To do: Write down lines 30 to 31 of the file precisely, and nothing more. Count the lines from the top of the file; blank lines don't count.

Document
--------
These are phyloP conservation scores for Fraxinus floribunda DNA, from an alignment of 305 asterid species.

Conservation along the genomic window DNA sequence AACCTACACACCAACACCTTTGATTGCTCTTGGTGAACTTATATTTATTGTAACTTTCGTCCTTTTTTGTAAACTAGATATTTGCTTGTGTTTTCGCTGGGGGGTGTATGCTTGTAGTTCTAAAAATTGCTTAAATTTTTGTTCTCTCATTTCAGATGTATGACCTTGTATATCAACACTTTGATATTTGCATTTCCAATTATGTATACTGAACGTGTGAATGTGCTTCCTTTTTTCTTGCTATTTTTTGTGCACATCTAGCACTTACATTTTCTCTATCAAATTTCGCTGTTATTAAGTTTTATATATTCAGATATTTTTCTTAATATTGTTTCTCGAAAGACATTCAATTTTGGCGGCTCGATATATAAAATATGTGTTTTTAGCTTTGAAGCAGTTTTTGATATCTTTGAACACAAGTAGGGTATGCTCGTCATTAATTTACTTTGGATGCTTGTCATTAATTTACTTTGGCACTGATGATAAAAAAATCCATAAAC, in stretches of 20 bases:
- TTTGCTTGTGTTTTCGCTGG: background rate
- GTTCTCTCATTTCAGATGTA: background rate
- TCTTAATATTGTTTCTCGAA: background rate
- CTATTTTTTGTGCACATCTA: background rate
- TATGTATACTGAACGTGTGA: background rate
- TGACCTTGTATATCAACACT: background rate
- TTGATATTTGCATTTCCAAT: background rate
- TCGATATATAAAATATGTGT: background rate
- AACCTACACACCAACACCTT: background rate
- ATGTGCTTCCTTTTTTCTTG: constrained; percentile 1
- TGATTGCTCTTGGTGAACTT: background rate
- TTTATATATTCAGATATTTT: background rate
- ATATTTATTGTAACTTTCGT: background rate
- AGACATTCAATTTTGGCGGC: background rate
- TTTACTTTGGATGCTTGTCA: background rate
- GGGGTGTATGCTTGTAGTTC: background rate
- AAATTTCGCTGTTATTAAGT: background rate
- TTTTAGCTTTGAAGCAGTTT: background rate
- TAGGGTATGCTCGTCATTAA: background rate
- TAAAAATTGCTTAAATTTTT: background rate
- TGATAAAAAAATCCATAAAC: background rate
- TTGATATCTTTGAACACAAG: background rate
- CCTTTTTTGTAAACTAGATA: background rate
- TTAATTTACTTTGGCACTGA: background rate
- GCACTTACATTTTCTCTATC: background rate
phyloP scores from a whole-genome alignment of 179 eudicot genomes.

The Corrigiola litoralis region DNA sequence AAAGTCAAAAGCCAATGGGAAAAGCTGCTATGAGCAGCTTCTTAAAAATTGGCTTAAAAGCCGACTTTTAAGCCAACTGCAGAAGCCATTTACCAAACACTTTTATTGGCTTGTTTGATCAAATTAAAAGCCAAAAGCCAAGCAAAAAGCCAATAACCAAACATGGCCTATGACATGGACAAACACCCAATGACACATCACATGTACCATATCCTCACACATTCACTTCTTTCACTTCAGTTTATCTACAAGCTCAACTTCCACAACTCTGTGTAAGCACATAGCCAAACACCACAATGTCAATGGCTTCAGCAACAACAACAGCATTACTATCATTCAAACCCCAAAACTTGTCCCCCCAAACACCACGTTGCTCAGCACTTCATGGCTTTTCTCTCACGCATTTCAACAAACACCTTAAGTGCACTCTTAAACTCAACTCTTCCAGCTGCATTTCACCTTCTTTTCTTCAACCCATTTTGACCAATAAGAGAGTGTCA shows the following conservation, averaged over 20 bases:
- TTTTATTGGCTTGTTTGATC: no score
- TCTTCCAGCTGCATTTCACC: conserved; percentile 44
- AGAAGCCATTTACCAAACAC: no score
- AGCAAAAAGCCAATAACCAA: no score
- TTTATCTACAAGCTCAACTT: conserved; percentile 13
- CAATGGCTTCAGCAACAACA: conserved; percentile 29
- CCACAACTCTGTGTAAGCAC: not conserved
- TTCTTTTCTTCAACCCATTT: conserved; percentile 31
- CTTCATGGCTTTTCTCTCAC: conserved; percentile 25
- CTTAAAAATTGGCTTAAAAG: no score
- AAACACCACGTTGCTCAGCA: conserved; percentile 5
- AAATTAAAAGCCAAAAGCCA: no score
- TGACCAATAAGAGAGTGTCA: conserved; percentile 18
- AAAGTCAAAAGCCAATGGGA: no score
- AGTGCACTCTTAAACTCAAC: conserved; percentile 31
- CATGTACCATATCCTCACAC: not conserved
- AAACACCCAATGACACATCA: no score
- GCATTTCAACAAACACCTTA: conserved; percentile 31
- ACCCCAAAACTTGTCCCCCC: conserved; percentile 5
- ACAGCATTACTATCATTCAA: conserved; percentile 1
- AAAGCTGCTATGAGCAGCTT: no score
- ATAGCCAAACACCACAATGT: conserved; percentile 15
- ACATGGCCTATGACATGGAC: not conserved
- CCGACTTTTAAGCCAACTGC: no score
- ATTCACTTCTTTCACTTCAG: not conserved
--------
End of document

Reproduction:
- TTTTATTGGCTTGTTTGATC: no score
- TCTTCCAGCTGCATTTCACC: conserved; percentile 44